The Pew Forum on Religion and Public life has a new survey out (this is the full pdf.) If you have read any of Prothero (this book is the closest on topic), the survey seems to be made to beat one of his drums – the desperate need for religious education. Of course that would help him as a religious studies professor. In one sense I completely agree with him, “Americans are both deeply religious and profoundly ignorant about religion…It is time to address our national epidemic of religious illiteracy. I have called in the past for mandatory public school courses on the Bible and the world’s religions to remedy this problem. The time for such courses is now.” But I also have a severe disagreement with the idea of public school taught religion.
Why I have a severe problem with that is told by the pull line from the Pew Study – “Atheists and Mormons know more about Christianity than Christians.” (Here is a good round-up of links.) The ha-ha is of course they do, because the smarter and the more you know, the more atheist you become. Ha-ha, aren’t we so smart. My problem is not people knowing more. I’d love it if this data wasn’t true. My problem is that teaching the Bible or religion in a public school means it must be taught as comparative religion. The very act of doing that places the learner above or superior to what is being mastered. Placing yourself superior is never the act of a disciple. There is theological distinction called magisterial vs. ministerial and it is usually applied to reason. In the public sphere, reason is magisterial. That means that reason is the ultimate arbitrator of everything. What that means is that in teaching the Bible in a modern public school, the student’s reason is magisterial over the Bible. The student and teacher are superior to the Word of God. The ministerial sense of reason is more in line with the old Catholic phrase – “reason seeking understanding.” Or Biblically “I believe, help my unbelief”. The assumption is that the rule of faith – the bible is correct. Reason is a servant or a minister in helping understand how that is true. A magisterial reason, the only type allowed in a public school, is corrosive to faith. A ministerial reason is a help to faith, but it is not possible to teach that way in a public school.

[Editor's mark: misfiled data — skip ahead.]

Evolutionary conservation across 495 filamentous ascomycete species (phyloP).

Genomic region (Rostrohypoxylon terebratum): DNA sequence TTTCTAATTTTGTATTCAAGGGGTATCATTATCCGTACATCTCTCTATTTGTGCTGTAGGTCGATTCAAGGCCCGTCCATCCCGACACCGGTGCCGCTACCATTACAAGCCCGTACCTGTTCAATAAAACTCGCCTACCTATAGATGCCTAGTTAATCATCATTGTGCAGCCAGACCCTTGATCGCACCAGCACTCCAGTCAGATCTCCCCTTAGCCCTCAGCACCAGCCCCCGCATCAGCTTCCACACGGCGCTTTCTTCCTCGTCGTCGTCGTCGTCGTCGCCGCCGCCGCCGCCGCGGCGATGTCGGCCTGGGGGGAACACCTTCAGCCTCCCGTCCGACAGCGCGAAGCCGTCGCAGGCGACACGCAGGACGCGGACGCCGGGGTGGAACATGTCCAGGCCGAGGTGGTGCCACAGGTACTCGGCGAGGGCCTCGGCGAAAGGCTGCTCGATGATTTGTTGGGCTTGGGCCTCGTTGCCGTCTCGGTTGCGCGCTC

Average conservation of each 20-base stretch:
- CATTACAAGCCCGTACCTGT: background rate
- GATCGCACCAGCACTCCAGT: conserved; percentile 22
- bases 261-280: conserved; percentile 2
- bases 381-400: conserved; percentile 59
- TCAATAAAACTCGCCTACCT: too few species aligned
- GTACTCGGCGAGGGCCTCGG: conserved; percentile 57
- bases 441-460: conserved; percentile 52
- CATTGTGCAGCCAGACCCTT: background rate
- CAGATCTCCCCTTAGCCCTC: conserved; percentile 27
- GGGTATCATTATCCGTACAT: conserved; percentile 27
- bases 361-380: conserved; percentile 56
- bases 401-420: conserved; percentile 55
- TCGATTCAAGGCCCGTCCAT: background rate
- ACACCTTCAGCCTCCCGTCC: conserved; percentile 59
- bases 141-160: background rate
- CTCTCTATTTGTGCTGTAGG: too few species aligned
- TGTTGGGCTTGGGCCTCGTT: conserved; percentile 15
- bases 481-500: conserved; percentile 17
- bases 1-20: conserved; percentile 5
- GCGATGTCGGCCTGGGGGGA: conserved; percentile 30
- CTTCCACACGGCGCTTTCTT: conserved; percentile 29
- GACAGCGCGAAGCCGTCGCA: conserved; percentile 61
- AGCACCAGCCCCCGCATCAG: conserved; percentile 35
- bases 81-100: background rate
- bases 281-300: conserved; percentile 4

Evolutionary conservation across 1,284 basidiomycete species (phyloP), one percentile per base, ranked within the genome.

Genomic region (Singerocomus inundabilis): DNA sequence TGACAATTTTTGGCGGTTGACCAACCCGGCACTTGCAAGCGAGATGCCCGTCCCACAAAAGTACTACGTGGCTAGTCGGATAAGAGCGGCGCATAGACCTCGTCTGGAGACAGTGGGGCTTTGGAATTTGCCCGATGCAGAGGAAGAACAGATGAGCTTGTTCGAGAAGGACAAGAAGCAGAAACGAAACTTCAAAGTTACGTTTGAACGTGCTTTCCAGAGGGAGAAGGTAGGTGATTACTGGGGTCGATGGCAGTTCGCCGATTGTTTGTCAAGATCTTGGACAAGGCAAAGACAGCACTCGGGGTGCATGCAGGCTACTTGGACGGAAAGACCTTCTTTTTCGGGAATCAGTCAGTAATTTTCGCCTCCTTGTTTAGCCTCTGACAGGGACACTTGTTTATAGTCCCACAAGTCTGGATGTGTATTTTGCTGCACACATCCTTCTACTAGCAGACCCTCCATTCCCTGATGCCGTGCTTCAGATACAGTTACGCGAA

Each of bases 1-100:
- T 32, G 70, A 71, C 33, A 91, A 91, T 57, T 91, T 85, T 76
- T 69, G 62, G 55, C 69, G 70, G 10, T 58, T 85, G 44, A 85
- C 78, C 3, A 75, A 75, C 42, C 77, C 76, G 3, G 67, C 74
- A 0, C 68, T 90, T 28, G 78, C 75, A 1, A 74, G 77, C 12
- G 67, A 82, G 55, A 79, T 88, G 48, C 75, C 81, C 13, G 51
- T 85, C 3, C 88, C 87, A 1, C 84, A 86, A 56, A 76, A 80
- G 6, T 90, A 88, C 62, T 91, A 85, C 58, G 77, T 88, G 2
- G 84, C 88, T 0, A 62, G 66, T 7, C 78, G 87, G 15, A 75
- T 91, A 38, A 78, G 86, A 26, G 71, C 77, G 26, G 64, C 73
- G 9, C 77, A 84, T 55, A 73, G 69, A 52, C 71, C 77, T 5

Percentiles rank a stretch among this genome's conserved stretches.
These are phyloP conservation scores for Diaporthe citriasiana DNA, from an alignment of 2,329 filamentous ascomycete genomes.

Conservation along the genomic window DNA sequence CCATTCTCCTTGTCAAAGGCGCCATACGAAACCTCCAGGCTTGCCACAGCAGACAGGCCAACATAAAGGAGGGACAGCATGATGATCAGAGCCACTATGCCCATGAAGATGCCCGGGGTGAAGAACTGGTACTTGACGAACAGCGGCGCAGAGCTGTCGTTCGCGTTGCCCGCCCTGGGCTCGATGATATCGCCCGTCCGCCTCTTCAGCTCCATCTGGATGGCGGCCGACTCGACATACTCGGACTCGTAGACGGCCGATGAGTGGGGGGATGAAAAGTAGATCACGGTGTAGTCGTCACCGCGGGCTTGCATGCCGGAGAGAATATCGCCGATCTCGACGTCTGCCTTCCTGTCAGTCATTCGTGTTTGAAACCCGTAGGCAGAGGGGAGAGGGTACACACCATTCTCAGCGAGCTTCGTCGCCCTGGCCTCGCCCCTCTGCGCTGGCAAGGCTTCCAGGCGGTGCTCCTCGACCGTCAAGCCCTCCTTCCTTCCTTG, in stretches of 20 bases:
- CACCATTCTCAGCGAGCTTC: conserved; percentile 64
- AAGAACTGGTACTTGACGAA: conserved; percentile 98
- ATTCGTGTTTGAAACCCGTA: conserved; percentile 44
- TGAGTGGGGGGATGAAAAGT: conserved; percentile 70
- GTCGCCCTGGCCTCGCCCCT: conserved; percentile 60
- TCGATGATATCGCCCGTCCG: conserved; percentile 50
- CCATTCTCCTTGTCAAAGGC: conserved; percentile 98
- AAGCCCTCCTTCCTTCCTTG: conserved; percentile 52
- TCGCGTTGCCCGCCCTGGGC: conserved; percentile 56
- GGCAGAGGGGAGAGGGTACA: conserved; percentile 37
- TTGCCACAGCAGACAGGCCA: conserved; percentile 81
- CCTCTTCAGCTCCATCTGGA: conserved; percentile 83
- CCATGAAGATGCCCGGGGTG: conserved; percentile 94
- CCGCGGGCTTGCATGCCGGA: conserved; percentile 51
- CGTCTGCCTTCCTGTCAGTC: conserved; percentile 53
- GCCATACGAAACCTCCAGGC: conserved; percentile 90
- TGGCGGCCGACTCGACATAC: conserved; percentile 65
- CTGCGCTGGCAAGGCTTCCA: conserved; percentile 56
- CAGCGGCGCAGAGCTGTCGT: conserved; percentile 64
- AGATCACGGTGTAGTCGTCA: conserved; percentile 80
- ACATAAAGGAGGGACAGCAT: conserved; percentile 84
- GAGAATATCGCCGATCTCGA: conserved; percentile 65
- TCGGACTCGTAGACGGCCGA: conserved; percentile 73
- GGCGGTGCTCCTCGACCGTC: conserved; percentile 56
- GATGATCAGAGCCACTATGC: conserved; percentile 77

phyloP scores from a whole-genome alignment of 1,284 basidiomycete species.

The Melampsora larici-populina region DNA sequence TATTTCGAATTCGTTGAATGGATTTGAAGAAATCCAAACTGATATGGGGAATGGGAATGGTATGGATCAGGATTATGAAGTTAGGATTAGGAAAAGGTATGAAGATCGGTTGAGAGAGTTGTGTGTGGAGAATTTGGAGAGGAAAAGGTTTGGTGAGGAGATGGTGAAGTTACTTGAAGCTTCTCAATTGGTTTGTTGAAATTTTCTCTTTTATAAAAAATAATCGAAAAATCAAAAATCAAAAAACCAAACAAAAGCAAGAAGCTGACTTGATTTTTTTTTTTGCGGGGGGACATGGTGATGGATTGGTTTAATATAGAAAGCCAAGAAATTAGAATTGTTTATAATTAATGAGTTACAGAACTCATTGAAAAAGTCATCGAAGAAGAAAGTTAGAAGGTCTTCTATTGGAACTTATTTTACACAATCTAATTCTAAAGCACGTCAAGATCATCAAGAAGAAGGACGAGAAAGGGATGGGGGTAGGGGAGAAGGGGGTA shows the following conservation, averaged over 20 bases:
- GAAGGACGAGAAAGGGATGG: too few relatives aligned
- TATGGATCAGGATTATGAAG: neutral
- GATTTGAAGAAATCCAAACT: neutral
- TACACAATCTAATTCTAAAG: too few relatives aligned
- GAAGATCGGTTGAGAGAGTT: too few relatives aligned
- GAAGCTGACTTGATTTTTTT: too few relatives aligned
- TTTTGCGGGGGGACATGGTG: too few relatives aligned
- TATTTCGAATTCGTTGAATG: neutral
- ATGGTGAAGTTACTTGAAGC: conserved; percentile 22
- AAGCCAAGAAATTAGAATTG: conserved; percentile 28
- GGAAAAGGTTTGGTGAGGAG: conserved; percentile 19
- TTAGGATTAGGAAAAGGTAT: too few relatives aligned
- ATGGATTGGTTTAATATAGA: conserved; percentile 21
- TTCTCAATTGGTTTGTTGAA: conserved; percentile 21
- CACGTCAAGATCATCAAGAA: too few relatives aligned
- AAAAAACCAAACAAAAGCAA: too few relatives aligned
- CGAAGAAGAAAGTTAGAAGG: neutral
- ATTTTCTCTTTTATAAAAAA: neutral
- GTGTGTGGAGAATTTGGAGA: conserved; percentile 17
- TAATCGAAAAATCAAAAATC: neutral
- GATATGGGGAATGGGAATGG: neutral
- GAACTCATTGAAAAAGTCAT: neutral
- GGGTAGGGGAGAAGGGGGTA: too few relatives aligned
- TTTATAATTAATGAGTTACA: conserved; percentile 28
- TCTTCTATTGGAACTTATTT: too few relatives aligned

Now for the graphs I promised. The first graph either says a lot about the quality of preaching, invincible ignorance, or I just don’t know what. What it says is that the level of knowledge on the religion questions Pew asked was completely invariable with worship attendance. Now maybe its just that the people attending weekly know a whole bunch about their religion and nothing at all about anything else. Its good that as a Lutheran preacher I take worship as being a spiritual activity of the Word of God. If preachers were being graded on “knowledge acquired” we’d all be flunked based on this.
The second graph takes a look at St. Mark’s attendance. I’ve got 140 names that have been to at least 1 service in the past year. Of those 140, 44 or 31% have attended less than 10% of the Sundays this calendar year. After carving out that group, the attendance is a little more normal distributed. Roughly 12 that attend monthly, 27 that attend almost twice a month, 26 that attend a little over twice a month, 17 that are present 3 out of 4 Sundays, and 14 that are present almost every Sunday. If the Pew survey is true, the 44 know more facts about Christianity than the others, and the rest all know about the same.
Also, to those 44, you’re on my list. I want to see you next week. Its good for your soul.
Bin Frequency Cumulative %
0% – 10% 44 31.43%
11%-25% 12 40.00%
26%-50% 27 59.29%
51%-75% 26 77.86%
76%-90% 17 90.00%
90%-100% 14 100.00%